Index to Chiropractic Literature
Index to Chiropractic Literature
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ID 20462
  Title Methodology. Methods for the best evidence synthesis on neck pain and its associated disorders: The Bone and Joint Decade 2000–2010 Task Force on Neck Pain and Its Associated Disorders
URL http://www.ncbi.nlm.nih.gov/pubmed/19251072
Journal J Manipulative Physiol Ther. 2009 Feb;32(2 Suppl):S39-S45
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Peer Review Yes
Publication Type Article
Abstract/Notes STUDY DESIGN: Best evidence synthesis.

OBJECTIVE: To provide a detailed description of the methods undertaken in a systematic search and perform a best evidence synthesis on the frequency, determinants, assessment, interventions, course and prognosis of neck pain, and its associated disorders.

SUMMARY OF BACKGROUND DATA: Neck pain is an important cause of health burden; however, the published information is vast, and stakeholders would benefit from a summary of the best evidence.

METHODS: The Bone and Joint Decade 2000-2010 Task Force on Neck Pain and its Associated Disorders conducted a systematic search and critical review of the literature published between 1980 and 2006 to assemble the best evidence on neck pain. Citations were screened for relevance to the Neck Pain Task Force mandate, using a priori criteria, and relevant studies were critically reviewed for their internal scientific validity. Findings from studies meeting criteria for scientific validity were synthesized into a best evidence synthesis. RESULTS: We found 31,878 citations, of which 1203 were relevant to the mandate of the Neck Pain Task Force. After critical review, 552 studies (46%) were judged scientifically admissible and were compiled into the best evidence synthesis.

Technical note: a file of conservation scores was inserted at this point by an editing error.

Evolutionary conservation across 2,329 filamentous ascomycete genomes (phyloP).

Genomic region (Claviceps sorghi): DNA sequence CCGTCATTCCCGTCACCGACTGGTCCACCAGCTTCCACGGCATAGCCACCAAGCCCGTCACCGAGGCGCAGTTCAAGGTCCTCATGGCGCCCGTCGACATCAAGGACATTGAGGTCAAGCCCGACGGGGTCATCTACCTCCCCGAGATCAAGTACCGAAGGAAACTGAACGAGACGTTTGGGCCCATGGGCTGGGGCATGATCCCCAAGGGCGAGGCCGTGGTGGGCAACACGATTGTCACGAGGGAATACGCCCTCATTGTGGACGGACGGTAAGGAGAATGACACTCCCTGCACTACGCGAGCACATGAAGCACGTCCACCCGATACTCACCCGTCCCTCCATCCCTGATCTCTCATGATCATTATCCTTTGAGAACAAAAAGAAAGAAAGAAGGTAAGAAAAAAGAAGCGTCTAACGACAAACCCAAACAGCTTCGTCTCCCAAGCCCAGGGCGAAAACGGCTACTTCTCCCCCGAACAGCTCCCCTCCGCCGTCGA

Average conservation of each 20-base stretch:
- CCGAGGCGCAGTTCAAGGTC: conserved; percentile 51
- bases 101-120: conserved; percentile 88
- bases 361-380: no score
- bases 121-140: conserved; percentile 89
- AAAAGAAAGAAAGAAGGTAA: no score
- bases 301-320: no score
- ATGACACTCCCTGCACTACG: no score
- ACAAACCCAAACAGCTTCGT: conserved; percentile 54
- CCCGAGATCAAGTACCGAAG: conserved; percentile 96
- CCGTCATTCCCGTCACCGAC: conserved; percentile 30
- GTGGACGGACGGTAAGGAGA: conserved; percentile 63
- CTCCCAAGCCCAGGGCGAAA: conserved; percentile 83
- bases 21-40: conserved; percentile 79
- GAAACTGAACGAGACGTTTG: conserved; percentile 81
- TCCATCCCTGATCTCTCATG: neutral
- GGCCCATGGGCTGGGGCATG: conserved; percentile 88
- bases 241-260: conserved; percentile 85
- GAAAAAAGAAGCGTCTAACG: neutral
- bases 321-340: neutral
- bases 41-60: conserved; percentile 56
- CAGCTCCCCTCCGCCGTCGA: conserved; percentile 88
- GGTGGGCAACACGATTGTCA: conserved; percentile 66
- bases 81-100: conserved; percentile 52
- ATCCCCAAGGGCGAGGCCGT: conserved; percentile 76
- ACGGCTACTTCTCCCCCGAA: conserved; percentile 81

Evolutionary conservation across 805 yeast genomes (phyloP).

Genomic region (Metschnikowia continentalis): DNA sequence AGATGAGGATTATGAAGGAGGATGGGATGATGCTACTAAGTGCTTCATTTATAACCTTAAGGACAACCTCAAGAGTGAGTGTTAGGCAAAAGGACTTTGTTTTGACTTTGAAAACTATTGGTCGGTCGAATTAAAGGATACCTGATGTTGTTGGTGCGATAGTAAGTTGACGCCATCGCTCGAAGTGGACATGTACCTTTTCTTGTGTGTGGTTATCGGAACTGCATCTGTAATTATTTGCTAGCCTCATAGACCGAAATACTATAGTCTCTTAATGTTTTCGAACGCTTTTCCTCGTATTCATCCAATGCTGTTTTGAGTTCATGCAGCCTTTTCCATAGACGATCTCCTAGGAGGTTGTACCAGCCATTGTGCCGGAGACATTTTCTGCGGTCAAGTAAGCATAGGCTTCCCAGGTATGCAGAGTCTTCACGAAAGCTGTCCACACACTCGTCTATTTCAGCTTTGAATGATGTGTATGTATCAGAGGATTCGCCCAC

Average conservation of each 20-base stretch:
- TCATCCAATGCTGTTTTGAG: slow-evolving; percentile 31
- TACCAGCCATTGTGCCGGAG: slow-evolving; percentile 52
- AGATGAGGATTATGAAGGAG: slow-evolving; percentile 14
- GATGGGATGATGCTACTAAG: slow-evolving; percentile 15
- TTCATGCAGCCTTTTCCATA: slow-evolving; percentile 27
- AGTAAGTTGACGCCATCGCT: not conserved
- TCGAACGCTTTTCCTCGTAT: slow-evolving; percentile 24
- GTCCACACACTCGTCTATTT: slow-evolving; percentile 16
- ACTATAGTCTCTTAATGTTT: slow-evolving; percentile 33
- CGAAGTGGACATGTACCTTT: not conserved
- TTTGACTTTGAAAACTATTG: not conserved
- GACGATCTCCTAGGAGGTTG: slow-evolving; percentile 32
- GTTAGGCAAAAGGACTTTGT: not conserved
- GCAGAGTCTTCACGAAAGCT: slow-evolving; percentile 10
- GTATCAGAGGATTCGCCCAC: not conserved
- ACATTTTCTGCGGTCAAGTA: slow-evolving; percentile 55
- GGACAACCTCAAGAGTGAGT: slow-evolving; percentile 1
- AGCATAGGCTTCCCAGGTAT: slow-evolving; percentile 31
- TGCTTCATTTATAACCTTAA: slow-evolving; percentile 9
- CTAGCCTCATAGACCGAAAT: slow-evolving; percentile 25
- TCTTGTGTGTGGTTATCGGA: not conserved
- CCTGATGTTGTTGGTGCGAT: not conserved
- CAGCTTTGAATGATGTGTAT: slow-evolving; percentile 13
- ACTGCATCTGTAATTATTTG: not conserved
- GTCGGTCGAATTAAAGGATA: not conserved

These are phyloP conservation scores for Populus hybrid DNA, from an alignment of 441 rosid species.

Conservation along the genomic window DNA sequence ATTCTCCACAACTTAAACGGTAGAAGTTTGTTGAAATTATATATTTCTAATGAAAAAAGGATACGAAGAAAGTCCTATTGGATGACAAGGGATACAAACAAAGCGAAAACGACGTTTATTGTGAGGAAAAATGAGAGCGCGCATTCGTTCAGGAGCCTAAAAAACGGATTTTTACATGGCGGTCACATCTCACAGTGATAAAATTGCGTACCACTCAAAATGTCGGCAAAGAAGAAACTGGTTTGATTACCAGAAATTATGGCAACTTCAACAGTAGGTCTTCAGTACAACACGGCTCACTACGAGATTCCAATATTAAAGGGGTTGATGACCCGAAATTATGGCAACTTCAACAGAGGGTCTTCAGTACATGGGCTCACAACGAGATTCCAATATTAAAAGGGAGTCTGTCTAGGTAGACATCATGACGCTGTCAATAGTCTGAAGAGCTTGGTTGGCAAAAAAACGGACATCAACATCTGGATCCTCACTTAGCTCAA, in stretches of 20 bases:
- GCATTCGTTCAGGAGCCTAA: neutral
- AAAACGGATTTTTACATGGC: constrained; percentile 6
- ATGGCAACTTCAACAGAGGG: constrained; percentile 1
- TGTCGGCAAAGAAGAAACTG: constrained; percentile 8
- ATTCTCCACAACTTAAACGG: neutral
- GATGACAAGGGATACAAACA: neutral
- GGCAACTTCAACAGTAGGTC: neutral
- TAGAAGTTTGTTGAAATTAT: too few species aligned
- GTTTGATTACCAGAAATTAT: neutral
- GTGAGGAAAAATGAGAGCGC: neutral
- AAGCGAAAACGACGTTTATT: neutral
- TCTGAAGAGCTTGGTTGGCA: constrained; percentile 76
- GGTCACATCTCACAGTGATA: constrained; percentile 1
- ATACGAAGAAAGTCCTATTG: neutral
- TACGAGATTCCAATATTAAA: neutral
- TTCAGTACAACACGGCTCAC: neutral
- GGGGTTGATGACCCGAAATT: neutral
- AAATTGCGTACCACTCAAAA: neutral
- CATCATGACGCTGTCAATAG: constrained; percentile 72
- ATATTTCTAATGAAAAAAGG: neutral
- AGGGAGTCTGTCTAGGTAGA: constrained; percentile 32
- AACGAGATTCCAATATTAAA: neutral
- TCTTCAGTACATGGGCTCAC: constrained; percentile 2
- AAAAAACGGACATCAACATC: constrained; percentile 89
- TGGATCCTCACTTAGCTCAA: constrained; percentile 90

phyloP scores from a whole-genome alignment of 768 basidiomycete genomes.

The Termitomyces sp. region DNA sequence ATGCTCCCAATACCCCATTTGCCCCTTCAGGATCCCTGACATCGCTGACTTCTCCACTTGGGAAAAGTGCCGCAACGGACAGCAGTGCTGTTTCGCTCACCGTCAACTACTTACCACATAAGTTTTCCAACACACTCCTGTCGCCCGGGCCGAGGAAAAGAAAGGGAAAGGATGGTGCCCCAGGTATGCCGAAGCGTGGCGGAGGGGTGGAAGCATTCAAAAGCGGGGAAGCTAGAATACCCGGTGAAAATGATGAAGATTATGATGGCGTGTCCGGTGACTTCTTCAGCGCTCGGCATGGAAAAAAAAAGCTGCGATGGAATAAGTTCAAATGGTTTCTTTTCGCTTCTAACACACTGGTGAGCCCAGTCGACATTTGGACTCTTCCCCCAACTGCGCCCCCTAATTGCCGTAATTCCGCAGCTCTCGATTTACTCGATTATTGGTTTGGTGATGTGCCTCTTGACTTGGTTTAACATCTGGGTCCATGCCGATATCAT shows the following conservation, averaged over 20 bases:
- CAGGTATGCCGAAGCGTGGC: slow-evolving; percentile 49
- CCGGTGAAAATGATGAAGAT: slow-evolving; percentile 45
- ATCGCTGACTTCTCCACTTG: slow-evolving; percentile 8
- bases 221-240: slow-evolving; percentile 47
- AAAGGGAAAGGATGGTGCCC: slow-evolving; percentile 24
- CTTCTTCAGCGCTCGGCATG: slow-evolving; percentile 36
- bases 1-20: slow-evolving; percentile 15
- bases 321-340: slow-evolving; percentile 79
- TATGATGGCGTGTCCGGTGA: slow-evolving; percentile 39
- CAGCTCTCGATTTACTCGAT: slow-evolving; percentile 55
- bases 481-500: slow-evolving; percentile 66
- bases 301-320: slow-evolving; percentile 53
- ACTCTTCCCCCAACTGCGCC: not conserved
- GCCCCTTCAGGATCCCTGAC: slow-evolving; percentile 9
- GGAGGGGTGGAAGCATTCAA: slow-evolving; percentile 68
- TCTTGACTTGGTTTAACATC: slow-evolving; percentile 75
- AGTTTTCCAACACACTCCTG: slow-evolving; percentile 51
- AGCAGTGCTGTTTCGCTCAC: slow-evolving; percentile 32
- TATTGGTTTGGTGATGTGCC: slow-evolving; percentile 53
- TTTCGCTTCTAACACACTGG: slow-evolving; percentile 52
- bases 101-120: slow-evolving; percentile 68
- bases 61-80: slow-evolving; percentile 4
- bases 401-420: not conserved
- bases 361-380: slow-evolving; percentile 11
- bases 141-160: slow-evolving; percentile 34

CONCLUSION: The Bone and Joint Decade 2000-2010 Task Force on Neck Pain and its Associated Disorders undertook a best evidence synthesis to establish a baseline of the current best evidence on the epidemiology, assessment and classification of neck pain, as well as interventions and prognosis for this symptom. This article reports the methods used and the outcomes from the review. We found that 46% of the research literature was of acceptable scientific quality to inform clinical practice, policy-making, and future research.

This abstract is reproduced with the permission of the publisher. Click on the above link for the PubMed record; full text by subscription.
Republished from: Spine 2008 Feb 15;33(4 Suppl):S33-38. Free full text is available through PubMed Central.


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